I’d like to give just one example of how I have grown personally and professionally this summer, and it all started with the Introduction to Deep Listening class that I took with the RPI students. One of our class exercises required us to come up with our own Deep Listening scores and share them as a group. After I shared mine, a classmate asked me if I applied Deep Listening techniques to my instrument (I was the only music major in a group of STEM majors), to which I surprised myself by replying, “No.” After further reflection I realized that Deep Listening involves improvisation and my reluctance to use it was due to having limited experience in this area. I discussed this realization with Tomie Hahn, and she agreed we should learn to improvise together – first without any instruments and then, once I felt comfortable, with our instruments- she on shakuhachi (a Japanese flute) and me on oboe. Improving on my improvisational abilities was a major accomplishment for me, and by the end of our time together I am now comfortable trying out new and interesting techniques on the oboe while learning to express the sounds around me.

As a follow-up to this process, I am now applying my knowledge to other experiences. I was excited to participate in the therapeutic drumming circle as it would build on my previous experiences in creative arts therapy plus I wanted to understand how the class used Adaptive Use Musical Instruments (AUMI) technology, which is supported by the Center for Deep Listening. To enhance my experience I played along with the drumming by improvising on my oboe, following the dynamics and sounds of the drums around me – it was fun to see how the children listened and reacted to what I played! In addition, Tomie has invited me to join in on an outdoor performance at the Wave Farm in Acra, NY, on August 8th. The name of the piece is called “Lanalog,” and it is described as “a six-hour durational performance using wireless radio and TV transmitters to connect six performers located around the Wave Farm buildings and property.” To find out more about the performance you can read here:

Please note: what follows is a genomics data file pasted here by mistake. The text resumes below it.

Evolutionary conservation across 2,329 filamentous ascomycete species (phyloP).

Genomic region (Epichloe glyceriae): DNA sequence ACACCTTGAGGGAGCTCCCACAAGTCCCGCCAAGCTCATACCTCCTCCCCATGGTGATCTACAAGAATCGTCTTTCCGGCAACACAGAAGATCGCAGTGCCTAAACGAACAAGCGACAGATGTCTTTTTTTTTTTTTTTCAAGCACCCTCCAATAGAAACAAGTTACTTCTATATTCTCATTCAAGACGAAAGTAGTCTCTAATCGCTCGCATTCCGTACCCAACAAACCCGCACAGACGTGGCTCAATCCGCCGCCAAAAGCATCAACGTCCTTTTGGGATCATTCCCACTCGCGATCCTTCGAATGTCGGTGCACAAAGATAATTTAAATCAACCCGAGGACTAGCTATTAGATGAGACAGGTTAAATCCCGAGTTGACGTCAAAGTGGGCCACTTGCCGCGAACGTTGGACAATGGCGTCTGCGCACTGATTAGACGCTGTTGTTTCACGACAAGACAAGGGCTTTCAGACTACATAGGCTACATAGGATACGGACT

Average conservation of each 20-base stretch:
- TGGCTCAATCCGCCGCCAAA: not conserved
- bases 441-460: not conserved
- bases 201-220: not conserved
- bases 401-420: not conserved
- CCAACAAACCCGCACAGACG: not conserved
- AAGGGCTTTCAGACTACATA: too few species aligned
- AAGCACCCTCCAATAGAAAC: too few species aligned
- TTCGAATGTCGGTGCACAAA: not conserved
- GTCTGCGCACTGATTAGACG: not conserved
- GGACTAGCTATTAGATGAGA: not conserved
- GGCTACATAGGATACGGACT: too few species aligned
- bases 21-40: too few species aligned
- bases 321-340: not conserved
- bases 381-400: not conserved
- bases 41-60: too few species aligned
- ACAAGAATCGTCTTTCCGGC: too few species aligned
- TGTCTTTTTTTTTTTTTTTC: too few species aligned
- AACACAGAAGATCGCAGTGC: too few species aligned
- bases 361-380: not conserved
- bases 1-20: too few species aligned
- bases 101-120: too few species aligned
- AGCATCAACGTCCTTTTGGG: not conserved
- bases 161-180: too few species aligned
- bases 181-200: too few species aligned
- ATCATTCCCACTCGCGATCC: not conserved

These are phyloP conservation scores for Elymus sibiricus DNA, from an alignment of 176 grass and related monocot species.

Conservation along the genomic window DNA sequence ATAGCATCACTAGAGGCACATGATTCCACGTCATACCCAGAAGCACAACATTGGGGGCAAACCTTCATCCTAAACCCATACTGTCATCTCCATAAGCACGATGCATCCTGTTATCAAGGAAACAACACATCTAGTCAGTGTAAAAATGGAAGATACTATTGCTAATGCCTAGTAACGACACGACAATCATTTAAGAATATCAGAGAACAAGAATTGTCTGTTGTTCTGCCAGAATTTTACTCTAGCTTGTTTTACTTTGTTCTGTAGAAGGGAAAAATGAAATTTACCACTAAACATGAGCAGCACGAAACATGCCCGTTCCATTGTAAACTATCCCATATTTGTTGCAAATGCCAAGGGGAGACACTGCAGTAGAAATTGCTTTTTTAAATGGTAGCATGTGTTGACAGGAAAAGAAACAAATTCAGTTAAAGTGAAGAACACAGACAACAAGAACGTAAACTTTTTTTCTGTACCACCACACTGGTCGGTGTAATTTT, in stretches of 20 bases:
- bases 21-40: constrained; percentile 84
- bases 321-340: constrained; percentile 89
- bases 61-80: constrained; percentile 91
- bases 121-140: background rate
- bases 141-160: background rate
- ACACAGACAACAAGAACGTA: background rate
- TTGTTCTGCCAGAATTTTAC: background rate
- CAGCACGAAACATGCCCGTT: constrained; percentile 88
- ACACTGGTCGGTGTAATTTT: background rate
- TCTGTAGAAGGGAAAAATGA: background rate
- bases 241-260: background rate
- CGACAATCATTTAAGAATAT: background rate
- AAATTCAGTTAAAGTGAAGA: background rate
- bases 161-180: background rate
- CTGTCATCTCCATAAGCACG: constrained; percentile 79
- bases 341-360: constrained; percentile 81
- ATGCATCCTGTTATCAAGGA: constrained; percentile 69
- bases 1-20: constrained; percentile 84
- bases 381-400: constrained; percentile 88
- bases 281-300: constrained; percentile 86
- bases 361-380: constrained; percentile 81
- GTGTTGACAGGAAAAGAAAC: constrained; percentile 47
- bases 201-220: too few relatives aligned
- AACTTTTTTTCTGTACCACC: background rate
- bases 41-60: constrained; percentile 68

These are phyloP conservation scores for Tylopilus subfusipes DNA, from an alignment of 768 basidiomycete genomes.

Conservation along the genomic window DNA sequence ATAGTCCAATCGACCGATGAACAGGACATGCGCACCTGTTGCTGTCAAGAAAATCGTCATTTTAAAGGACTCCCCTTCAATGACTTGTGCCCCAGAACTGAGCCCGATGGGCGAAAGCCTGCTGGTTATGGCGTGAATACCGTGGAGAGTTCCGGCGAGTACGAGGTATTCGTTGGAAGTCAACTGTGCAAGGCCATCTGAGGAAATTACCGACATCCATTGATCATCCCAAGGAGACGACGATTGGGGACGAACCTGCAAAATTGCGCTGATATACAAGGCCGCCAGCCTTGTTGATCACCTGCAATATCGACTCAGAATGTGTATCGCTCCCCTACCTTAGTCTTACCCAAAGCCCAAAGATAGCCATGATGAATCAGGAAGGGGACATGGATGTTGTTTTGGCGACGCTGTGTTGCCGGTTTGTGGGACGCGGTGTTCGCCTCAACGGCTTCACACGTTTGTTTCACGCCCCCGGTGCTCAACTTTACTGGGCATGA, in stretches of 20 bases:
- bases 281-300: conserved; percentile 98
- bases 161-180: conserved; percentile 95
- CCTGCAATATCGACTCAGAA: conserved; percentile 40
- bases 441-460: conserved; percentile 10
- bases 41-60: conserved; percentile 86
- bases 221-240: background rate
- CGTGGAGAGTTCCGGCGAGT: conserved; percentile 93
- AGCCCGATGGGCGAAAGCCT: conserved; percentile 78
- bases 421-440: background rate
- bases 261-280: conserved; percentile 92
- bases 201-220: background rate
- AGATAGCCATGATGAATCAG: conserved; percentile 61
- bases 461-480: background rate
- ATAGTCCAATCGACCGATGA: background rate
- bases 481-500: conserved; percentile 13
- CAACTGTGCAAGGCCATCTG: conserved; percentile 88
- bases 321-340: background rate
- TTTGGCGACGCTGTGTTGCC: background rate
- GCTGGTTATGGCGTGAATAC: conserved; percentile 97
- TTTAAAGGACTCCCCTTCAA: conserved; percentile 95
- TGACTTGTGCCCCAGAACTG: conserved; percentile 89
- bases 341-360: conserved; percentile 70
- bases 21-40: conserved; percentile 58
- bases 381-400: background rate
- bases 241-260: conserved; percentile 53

I am really looking forward to this opportunity to explore my new interest in improvising during a public performance!